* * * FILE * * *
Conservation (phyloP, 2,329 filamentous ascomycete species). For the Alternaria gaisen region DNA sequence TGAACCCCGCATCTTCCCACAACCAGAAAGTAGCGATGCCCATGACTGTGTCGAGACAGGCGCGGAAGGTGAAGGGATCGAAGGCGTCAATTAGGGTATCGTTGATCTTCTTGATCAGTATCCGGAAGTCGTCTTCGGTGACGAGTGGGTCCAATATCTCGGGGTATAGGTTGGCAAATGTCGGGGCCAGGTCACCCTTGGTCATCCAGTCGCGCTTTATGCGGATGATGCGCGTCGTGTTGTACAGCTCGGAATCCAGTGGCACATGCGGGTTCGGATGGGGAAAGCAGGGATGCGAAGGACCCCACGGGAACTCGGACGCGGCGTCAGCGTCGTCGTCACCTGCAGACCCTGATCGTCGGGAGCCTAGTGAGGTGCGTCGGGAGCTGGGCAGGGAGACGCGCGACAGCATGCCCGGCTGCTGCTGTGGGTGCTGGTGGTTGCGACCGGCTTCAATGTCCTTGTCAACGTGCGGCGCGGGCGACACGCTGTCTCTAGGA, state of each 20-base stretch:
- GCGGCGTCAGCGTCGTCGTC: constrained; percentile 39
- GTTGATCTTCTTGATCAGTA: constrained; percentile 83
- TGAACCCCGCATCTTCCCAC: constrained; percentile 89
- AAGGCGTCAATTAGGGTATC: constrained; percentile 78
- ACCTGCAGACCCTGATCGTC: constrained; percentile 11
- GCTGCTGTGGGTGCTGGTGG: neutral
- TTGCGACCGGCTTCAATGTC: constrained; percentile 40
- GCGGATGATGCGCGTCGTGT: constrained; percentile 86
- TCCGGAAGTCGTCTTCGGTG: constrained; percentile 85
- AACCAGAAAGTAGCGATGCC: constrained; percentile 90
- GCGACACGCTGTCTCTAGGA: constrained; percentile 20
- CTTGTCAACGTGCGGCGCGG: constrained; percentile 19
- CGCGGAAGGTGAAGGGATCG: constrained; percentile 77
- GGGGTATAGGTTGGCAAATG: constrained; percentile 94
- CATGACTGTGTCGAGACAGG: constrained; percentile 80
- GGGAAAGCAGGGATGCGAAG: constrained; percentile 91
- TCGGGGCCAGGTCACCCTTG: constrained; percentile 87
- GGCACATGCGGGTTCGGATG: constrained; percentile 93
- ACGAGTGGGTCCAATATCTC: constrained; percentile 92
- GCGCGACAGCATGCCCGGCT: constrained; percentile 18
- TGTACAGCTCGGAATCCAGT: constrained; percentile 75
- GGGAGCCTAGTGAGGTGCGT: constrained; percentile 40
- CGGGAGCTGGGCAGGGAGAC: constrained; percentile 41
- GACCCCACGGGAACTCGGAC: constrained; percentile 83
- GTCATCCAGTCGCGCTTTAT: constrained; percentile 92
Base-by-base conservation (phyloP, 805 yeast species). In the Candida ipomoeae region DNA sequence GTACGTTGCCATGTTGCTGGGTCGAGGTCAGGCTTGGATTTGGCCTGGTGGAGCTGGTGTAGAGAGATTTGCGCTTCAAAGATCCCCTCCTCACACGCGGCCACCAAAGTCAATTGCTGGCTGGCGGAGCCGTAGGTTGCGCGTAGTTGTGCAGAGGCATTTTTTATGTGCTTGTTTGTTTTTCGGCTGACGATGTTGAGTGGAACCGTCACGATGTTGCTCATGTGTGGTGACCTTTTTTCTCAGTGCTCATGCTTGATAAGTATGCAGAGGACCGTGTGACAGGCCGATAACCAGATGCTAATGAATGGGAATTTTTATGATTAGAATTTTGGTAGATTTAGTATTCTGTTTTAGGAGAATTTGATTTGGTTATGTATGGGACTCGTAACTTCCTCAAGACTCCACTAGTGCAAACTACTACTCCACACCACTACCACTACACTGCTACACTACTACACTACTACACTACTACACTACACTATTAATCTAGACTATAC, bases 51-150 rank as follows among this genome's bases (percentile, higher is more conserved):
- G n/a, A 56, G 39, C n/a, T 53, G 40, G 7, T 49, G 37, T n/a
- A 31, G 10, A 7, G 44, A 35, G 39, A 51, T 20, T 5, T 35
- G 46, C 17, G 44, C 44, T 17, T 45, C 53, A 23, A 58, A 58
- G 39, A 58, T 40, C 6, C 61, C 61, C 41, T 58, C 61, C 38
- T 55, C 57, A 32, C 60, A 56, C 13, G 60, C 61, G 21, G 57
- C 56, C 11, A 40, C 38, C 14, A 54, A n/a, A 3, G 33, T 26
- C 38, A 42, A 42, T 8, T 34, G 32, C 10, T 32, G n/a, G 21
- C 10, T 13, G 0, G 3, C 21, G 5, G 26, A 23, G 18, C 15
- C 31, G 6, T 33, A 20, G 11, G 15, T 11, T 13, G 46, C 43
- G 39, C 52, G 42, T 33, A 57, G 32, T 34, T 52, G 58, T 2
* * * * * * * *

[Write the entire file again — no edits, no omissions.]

Conservation (phyloP, 2,329 filamentous ascomycete species). For the Alternaria gaisen region DNA sequence TGAACCCCGCATCTTCCCACAACCAGAAAGTAGCGATGCCCATGACTGTGTCGAGACAGGCGCGGAAGGTGAAGGGATCGAAGGCGTCAATTAGGGTATCGTTGATCTTCTTGATCAGTATCCGGAAGTCGTCTTCGGTGACGAGTGGGTCCAATATCTCGGGGTATAGGTTGGCAAATGTCGGGGCCAGGTCACCCTTGGTCATCCAGTCGCGCTTTATGCGGATGATGCGCGTCGTGTTGTACAGCTCGGAATCCAGTGGCACATGCGGGTTCGGATGGGGAAAGCAGGGATGCGAAGGACCCCACGGGAACTCGGACGCGGCGTCAGCGTCGTCGTCACCTGCAGACCCTGATCGTCGGGAGCCTAGTGAGGTGCGTCGGGAGCTGGGCAGGGAGACGCGCGACAGCATGCCCGGCTGCTGCTGTGGGTGCTGGTGGTTGCGACCGGCTTCAATGTCCTTGTCAACGTGCGGCGCGGGCGACACGCTGTCTCTAGGA, state of each 20-base stretch:
- GCGGCGTCAGCGTCGTCGTC: constrained; percentile 39
- GTTGATCTTCTTGATCAGTA: constrained; percentile 83
- TGAACCCCGCATCTTCCCAC: constrained; percentile 89
- AAGGCGTCAATTAGGGTATC: constrained; percentile 78
- ACCTGCAGACCCTGATCGTC: constrained; percentile 11
- GCTGCTGTGGGTGCTGGTGG: neutral
- TTGCGACCGGCTTCAATGTC: constrained; percentile 40
- GCGGATGATGCGCGTCGTGT: constrained; percentile 86
- TCCGGAAGTCGTCTTCGGTG: constrained; percentile 85
- AACCAGAAAGTAGCGATGCC: constrained; percentile 90
- GCGACACGCTGTCTCTAGGA: constrained; percentile 20
- CTTGTCAACGTGCGGCGCGG: constrained; percentile 19
- CGCGGAAGGTGAAGGGATCG: constrained; percentile 77
- GGGGTATAGGTTGGCAAATG: constrained; percentile 94
- CATGACTGTGTCGAGACAGG: constrained; percentile 80
- GGGAAAGCAGGGATGCGAAG: constrained; percentile 91
- TCGGGGCCAGGTCACCCTTG: constrained; percentile 87
- GGCACATGCGGGTTCGGATG: constrained; percentile 93
- ACGAGTGGGTCCAATATCTC: constrained; percentile 92
- GCGCGACAGCATGCCCGGCT: constrained; percentile 18
- TGTACAGCTCGGAATCCAGT: constrained; percentile 75
- GGGAGCCTAGTGAGGTGCGT: constrained; percentile 40
- CGGGAGCTGGGCAGGGAGAC: constrained; percentile 41
- GACCCCACGGGAACTCGGAC: constrained; percentile 83
- GTCATCCAGTCGCGCTTTAT: constrained; percentile 92
Base-by-base conservation (phyloP, 805 yeast species). In the Candida ipomoeae region DNA sequence GTACGTTGCCATGTTGCTGGGTCGAGGTCAGGCTTGGATTTGGCCTGGTGGAGCTGGTGTAGAGAGATTTGCGCTTCAAAGATCCCCTCCTCACACGCGGCCACCAAAGTCAATTGCTGGCTGGCGGAGCCGTAGGTTGCGCGTAGTTGTGCAGAGGCATTTTTTATGTGCTTGTTTGTTTTTCGGCTGACGATGTTGAGTGGAACCGTCACGATGTTGCTCATGTGTGGTGACCTTTTTTCTCAGTGCTCATGCTTGATAAGTATGCAGAGGACCGTGTGACAGGCCGATAACCAGATGCTAATGAATGGGAATTTTTATGATTAGAATTTTGGTAGATTTAGTATTCTGTTTTAGGAGAATTTGATTTGGTTATGTATGGGACTCGTAACTTCCTCAAGACTCCACTAGTGCAAACTACTACTCCACACCACTACCACTACACTGCTACACTACTACACTACTACACTACTACACTACACTATTAATCTAGACTATAC, bases 51-150 rank as follows among this genome's bases (percentile, higher is more conserved):
- G n/a, A 56, G 39, C n/a, T 53, G 40, G 7, T 49, G 37, T n/a
- A 31, G 10, A 7, G 44, A 35, G 39, A 51, T 20, T 5, T 35
- G 46, C 17, G 44, C 44, T 17, T 45, C 53, A 23, A 58, A 58
- G 39, A 58, T 40, C 6, C 61, C 61, C 41, T 58, C 61, C 38
- T 55, C 57, A 32, C 60, A 56, C 13, G 60, C 61, G 21, G 57
- C 56, C 11, A 40, C 38, C 14, A 54, A n/a, A 3, G 33, T 26
- C 38, A 42, A 42, T 8, T 34, G 32, C 10, T 32, G n/a, G 21
- C 10, T 13, G 0, G 3, C 21, G 5, G 26, A 23, G 18, C 15
- C 31, G 6, T 33, A 20, G 11, G 15, T 11, T 13, G 46, C 43
- G 39, C 52, G 42, T 33, A 57, G 32, T 34, T 52, G 58, T 2